• I have family that do the barn hunt trials and because it is still a fairly new sport, there are many new rules being made to provide protection for the rats. If you have doubts, you can always find the barn hunt regulations and see what is or is not allowed. I will tell you that it is a lot of reading.

  3. you are only kidding yourself if you think the rats are “happy and healthy and willing to do their job”. this is animal abuse–no question about it. why not put yourself in a tube and allow a predator to hunt for you-I am sure you will be happy and willing to do your job.

    • Hi Abba,

      I have addressed this directly above and in my post. Rats are NOT imbecile animals, I promise. If they were afraid of their treatment or working time in the tubes, they would run and hide when loading time came up. Do you know what I see when I go to train my dogs or trial with them through BHA? Happy, well cared for animals that willingly and brightly come up their cage doors to be loaded into their tubes. The rats are NEVER afraid of the dogs, if they were they would not be worked. Remember that the vast majority of the people who spend their lives playing dog sports do so because they love fun AND they love animals; that includes the working rats, who are beloved pets when they aren’t working maybe once or twice a week.

      It’s ok if you don’t believe me, but I really would urge you to attend a sanctioned Barn Hunt Association trial and workshop. Or, heck, even shoot Robin the founder an email voicing your concerns instead of carrying on about small animal abuse on our blog. It’s not something I would stand for, and it is not something I would ever allow myself to be involved with or recommend others to try. Barn Hunt is a pretty darn safe sport for both canines and prey animals. Thanks for stopping by!

      • I totally agree with you Sarah. I’m doing my first Trial next week. The rats are adorable family pets. If the owners of the rats felt that their beloved pet was in trouble or “abused” they wouldn’t allow it. Before you go looking to dis this sport , you should probably go to a Trial or practice before mouthing off. The Barnhunt Association and the other dog groups like UKC or AKC wouldn’t allow it either. Thanks for this great article Sarah.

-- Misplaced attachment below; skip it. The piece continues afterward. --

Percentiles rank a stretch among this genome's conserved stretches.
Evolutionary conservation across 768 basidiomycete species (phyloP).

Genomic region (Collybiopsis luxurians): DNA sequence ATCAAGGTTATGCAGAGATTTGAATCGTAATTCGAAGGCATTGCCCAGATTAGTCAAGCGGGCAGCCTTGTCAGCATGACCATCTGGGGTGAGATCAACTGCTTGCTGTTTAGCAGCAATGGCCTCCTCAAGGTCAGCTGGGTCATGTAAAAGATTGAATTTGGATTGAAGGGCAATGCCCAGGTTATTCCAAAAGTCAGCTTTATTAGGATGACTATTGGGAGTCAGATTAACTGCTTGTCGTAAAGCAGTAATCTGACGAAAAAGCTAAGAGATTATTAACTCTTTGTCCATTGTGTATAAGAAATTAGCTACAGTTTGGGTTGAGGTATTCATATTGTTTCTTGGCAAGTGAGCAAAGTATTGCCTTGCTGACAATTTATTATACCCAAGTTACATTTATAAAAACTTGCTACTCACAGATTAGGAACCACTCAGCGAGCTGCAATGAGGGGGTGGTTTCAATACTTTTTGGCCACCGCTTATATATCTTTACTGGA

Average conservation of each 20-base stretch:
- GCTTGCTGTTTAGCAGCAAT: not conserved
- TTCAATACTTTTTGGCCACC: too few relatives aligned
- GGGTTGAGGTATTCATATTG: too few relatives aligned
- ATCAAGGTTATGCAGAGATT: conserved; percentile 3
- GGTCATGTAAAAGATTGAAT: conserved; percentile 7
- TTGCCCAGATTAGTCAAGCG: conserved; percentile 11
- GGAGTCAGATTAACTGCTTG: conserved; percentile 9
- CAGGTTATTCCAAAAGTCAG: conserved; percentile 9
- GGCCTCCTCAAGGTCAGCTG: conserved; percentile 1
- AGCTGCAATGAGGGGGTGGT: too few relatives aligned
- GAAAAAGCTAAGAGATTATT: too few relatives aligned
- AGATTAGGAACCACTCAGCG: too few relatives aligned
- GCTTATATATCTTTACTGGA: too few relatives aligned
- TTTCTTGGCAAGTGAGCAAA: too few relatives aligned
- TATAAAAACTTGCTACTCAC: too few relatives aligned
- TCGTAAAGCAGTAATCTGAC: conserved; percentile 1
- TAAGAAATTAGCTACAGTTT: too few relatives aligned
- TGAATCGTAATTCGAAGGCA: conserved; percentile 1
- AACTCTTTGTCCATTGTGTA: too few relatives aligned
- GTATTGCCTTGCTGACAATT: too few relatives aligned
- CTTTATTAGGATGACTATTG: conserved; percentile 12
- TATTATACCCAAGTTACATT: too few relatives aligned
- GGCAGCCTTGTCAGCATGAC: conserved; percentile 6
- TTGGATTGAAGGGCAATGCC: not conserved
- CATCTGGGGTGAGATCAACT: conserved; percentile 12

Janet Funk and Maxx
        Neebies to the sport

  4. I have a cattle dog also who is not interested in the tubes . I want to train with treats but the lady I train with doesn’t like to use treats. She says if he doesn’t have instinct there is no point.
    I love the sport and want to play. My aussie was a barn hunting fool, but he died in January at the age of 9.

    • Hi Pam,

      I’ve had that experience with some Barn Hunt people too; not wanting to use food and thinking it’s pointless. But to the dogs, scent work is scent work and you can train ANY dog to find ANY scent if it’s rewarding enough for them. If they don’t find the rats inherently interesting (my cattle dog definitely doesn’t) and would much rather work for food/toys, I would use that! Soon enough, being rewarded with food will be paired with the rat scent and your dog will have even more fun in the sport. Since you can’t have food in the ring for trials, I work the dogs up to the point where I eventually fade out the food directly at the tube location to one big party at the very end when we exit the ring.